BEFORE THE DEMOLITION: Architect Anthony Lord took this picture of Valley and Eagle streets before many of the surrounding homes and businesses were torn down. Stephens-Lee High School and Gymnasium are visible on the left. According to the N.C. Collection at Pack Library, it is believed these photos were taken  as part of the planning for the area's "revitalization."

Tuesday History: Before and after the East Riverside Urban Renewal Project

Conversations about the East Riverside Urban Renewal Project began in the mid-1960s. The project’s goal was to provide more public housing in Asheville. It wouldn’t be until 1977 that the plan would go into effect. The government-funded project sought to build 1,300 new homes on 425 acres. However, in order to accomplish this, many residents […]

OLD SCHOOL: ON July 25, UNC Asheville Assistant Professor of History Darin Waters will present a lecture on the history of African-American education in Asheville as part of the Lunch and Learn Lecture Series sponsored by Buncombe County. Image courtesy of UNC Asheville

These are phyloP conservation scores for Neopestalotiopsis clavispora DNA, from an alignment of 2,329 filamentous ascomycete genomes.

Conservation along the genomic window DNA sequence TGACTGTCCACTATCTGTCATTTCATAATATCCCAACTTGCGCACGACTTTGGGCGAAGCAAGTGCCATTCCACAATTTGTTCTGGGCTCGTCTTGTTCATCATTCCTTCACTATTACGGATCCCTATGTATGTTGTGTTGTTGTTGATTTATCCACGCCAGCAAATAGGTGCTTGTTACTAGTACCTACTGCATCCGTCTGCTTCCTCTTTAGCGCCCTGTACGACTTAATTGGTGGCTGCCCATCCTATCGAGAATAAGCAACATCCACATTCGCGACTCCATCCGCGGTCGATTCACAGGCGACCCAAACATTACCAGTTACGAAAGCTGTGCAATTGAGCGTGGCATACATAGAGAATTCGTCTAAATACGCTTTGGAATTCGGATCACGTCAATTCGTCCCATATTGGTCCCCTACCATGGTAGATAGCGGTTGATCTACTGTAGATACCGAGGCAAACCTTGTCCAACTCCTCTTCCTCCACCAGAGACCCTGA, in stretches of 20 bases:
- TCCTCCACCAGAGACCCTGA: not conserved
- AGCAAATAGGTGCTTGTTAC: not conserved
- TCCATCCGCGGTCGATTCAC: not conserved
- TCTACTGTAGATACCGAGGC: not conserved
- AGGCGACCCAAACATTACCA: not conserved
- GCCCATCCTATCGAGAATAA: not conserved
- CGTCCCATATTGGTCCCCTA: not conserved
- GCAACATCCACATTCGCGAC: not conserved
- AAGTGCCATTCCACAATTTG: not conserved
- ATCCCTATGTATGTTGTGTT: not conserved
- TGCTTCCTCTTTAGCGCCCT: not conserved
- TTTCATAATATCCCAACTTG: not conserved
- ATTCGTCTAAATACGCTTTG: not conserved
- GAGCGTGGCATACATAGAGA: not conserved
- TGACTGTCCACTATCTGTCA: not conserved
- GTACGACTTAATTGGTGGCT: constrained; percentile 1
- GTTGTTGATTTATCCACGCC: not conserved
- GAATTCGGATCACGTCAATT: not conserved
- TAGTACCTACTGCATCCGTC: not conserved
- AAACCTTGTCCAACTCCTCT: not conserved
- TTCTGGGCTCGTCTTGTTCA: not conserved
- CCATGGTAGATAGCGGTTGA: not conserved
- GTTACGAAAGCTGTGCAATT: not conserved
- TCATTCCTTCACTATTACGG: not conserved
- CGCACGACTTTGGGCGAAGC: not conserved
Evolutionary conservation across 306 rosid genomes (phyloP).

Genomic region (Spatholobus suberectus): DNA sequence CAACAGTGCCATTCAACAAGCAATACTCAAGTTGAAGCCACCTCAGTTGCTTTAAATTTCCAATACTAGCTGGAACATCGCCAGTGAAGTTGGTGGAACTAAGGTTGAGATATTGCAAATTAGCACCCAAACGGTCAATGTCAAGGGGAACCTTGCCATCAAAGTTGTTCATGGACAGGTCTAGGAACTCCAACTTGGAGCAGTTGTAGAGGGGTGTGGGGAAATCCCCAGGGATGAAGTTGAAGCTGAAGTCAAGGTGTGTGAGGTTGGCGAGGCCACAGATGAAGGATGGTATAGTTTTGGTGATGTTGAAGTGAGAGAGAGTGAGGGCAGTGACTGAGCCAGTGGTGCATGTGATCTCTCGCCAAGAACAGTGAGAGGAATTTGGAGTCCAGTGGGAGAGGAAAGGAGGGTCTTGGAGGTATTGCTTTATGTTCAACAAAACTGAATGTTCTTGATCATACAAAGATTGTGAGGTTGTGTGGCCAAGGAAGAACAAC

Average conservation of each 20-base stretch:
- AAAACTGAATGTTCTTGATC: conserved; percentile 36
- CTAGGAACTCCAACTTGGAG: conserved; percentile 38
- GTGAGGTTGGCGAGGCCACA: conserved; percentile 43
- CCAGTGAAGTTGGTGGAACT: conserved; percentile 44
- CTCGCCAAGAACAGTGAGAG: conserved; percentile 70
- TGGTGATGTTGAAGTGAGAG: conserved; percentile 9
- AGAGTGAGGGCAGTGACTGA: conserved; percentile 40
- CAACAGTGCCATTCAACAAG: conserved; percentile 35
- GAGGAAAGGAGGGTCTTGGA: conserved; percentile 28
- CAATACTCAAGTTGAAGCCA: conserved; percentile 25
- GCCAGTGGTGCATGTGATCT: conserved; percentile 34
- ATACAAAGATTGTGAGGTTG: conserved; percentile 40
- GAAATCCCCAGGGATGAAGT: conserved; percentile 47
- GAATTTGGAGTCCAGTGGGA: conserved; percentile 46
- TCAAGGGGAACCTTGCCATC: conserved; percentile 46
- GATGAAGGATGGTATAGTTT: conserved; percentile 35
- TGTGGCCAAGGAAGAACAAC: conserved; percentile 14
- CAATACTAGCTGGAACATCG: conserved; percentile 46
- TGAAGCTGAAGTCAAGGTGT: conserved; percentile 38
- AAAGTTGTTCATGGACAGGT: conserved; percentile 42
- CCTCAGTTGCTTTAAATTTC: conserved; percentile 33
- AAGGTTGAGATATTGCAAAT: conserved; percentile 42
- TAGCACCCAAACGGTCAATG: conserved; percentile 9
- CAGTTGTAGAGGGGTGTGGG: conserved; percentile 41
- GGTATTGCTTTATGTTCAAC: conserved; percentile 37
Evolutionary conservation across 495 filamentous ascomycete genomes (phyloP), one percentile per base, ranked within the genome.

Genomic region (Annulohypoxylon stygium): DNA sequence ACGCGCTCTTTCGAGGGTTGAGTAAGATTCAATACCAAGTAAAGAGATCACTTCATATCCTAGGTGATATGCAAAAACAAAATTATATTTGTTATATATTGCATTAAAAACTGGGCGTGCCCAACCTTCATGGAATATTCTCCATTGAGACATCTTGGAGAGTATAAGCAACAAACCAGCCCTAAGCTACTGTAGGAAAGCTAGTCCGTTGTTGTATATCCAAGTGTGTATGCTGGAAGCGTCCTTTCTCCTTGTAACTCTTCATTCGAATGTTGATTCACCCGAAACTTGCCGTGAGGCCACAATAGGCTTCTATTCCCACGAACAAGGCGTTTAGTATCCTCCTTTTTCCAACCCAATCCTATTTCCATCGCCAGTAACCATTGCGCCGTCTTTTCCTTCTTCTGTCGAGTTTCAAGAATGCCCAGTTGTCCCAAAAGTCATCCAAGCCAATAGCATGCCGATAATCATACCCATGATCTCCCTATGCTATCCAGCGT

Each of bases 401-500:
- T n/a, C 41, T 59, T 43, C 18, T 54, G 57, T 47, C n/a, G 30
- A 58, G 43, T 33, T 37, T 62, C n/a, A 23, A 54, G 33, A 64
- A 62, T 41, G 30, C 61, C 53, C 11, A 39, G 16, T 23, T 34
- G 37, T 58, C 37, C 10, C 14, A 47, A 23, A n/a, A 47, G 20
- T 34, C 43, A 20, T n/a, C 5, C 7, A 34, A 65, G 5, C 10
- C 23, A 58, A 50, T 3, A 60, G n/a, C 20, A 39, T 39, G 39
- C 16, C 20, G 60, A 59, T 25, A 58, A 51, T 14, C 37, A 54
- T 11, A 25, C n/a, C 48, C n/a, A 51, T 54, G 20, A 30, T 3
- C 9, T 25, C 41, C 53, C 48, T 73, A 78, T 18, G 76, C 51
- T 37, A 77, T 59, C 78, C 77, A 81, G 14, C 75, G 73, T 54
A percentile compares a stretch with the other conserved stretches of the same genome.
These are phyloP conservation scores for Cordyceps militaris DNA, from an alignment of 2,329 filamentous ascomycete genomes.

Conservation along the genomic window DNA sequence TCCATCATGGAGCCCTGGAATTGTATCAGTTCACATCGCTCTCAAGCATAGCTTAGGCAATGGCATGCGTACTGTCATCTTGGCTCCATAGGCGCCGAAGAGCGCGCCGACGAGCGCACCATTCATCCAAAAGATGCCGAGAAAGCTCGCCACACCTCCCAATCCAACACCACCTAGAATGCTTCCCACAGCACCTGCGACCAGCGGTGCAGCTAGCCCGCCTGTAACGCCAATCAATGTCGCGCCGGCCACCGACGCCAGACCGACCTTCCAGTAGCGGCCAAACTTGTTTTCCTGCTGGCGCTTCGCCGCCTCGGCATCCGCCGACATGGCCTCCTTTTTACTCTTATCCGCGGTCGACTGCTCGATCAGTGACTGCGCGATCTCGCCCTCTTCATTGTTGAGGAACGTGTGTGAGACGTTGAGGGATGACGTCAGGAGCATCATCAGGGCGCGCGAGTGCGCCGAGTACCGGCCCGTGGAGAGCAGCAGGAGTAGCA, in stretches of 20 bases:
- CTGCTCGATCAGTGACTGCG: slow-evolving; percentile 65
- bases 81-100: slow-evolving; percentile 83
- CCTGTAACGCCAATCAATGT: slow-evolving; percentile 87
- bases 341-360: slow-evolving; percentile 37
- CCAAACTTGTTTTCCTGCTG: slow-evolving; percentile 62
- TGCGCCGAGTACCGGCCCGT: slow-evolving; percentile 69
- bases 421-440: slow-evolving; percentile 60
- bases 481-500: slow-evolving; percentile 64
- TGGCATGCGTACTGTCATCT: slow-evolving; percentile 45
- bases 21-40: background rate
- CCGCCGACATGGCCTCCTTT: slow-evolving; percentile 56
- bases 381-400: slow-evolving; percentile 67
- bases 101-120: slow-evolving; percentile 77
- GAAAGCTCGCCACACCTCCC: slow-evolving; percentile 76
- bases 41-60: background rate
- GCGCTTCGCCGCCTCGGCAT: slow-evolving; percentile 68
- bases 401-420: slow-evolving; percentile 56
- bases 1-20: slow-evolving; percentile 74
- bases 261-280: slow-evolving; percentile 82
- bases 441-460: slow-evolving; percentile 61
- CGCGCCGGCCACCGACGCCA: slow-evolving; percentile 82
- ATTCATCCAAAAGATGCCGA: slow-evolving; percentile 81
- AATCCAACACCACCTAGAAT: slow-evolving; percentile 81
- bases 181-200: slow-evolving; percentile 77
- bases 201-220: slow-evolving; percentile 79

Lunch and Learn Lecture Series hosts second talk

On Tuesday, July 25, Darin Waters will offer a lecture on the history of African-American education in Asheville and Western North Carolina as part of the Buncombe County Lunch and Learn Lecture Series, hosted by the county’s Department of Health and Human Services. The free event will run noon-1:30 p.m. at Stephens-Lee Recreation Center, 30 George Washington Carver Ave. in Asheville.

PAST AND PRESENT: UNC Asheville history professor Daniel Pierce is the author of a new book that explores history of the Hazel Creek community in Swain County, including broken promises over the so-called “Road to Nowhere.” Photo of Pierce by Audrey Keelin

Hazel Creek author Daniel Pierce details community’­s convoluted past

Hazel Creek: The Life and Death of an Iconic Mountain Community, by UNC Asheville history professor Daniel Pierce, explores the complex history of the so-called “Road to Nowhere” and the people it was meant to serve. Released in April, the book details the multifaceted and often overlooked story of the ill-fated town of Proctor and its inhabitants.